At the turn of the century, clerical labor in New York was almost exclusively male, native-born, and white. As the size of corporations increased in the 1920s and 30s, stenographers were increasingly in demand and this niche was filled by white, native-born women. When WWII ended, women occupied almost all clerical positions, but a large racial gap remained.
The Museum of the City of New York has an exhibit – Analog City – that shows how the racial gap in clerical work changed in the 20th century:
The city’s secretarial schools had limited access options for Black workers. The museum notes that one major exception was the Washington Business Institute, which was located (and founded) in Harlem in the 1930s.
This institute trained Black women in typing, stenography, bookkeeping, and other business skills and advertised in major Black newspapers and periodicals.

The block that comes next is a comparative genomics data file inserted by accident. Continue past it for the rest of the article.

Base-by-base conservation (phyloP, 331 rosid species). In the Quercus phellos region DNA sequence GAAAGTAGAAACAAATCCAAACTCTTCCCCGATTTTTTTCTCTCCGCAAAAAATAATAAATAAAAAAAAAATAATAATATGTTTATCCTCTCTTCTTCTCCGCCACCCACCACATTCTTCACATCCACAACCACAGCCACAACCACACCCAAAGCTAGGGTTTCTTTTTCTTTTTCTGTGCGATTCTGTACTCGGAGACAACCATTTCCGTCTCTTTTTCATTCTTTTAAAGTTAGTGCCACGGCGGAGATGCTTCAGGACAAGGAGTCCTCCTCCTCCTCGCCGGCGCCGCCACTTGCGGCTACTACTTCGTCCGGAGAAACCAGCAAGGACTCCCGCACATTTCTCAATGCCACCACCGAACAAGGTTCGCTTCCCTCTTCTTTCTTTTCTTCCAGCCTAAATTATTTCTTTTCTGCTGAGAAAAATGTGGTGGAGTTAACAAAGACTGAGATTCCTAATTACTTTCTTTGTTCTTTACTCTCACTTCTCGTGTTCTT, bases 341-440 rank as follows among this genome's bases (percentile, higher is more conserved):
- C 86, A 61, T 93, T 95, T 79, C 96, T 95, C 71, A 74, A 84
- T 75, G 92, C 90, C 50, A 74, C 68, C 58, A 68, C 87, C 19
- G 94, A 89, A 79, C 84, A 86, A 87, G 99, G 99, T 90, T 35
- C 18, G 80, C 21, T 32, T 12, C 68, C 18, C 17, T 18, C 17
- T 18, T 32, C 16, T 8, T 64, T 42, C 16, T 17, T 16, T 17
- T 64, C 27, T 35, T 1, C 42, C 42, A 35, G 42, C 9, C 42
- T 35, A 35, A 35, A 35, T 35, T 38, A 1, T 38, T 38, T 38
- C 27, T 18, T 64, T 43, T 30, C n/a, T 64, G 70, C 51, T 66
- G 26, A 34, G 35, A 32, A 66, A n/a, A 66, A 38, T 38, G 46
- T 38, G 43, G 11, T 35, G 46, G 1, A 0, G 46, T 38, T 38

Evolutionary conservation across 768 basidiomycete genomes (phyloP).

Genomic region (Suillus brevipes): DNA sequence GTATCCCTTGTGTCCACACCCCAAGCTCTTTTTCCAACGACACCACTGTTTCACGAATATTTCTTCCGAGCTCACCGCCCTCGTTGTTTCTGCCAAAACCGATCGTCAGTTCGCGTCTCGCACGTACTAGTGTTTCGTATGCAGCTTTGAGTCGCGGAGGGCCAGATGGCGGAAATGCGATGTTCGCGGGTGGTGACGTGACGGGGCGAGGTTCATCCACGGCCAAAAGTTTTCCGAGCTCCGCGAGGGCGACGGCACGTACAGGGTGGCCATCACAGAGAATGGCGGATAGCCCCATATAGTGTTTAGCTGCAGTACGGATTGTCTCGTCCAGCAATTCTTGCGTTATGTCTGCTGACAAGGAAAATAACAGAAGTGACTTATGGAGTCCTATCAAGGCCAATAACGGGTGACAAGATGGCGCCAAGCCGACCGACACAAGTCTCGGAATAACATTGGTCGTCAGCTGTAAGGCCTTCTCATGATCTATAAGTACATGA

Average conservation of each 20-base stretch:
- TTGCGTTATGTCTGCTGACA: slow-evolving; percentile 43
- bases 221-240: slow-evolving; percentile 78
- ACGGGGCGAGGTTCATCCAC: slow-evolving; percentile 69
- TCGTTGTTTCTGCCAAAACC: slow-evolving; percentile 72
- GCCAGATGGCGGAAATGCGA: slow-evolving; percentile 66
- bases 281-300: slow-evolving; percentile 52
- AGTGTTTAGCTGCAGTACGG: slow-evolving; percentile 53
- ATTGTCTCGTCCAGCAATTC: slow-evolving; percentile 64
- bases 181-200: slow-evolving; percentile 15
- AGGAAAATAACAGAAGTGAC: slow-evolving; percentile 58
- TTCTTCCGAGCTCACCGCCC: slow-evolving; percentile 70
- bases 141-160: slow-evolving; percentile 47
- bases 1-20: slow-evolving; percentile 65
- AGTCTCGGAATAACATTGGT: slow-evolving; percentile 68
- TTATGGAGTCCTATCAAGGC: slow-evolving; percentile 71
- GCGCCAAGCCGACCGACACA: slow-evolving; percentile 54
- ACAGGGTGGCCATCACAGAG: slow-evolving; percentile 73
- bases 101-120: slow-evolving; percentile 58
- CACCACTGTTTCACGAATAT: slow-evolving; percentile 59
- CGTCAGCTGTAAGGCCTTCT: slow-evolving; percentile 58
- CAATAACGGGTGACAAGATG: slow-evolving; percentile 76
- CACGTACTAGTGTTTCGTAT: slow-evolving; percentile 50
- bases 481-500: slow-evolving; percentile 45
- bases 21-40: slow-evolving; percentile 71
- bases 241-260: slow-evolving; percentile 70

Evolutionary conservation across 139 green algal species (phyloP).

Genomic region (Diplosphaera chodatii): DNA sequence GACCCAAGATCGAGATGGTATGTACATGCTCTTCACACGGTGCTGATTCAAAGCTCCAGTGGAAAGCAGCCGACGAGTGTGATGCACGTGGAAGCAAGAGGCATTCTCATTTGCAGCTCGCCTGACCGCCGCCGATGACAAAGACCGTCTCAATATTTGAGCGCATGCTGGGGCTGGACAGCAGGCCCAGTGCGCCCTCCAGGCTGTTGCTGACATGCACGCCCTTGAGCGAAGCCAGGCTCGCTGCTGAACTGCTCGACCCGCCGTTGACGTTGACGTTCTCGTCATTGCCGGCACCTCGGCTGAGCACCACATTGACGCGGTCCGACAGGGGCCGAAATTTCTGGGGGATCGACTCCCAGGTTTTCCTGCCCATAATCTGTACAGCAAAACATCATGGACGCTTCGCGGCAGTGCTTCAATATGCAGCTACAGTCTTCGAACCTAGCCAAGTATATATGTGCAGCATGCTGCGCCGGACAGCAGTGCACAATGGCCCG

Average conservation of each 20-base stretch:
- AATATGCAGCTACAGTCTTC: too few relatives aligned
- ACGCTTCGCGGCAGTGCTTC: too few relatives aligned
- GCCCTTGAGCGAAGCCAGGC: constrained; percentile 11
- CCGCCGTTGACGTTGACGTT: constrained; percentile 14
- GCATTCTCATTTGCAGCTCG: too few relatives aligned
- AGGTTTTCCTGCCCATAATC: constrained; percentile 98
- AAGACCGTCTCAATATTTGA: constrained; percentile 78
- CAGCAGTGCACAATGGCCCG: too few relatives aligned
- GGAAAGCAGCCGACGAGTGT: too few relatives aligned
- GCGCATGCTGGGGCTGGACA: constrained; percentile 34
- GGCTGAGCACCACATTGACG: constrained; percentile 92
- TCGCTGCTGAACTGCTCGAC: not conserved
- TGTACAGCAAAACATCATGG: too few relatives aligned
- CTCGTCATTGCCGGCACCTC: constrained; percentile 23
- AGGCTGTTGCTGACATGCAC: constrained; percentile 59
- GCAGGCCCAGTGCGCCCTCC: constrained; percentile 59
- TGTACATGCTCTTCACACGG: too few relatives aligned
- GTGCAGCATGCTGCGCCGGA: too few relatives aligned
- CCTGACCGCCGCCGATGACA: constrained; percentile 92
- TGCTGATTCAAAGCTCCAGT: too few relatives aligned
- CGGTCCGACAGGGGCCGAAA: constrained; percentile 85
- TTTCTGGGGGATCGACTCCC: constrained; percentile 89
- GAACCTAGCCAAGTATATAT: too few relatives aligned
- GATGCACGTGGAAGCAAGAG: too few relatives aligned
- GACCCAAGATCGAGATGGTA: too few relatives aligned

The newspaper clipping (below) highlights a gala gathering at the Hotel Theresa to fete the founder of the Washington Business Institute, Mrs. Rae Feld.
The importance of the Washington Business Institute is expressed by frequent mention in obituaries.
This one, comes from the New York Times, November 7th, 1984:
You can just barely see the sign, highlighting the I.B.M. Training Center, to the south of the famous House of Common Sense and Proper Propaganda.
Both establishments were replaced by the Adam Clayton Powell Jr. State Office Building.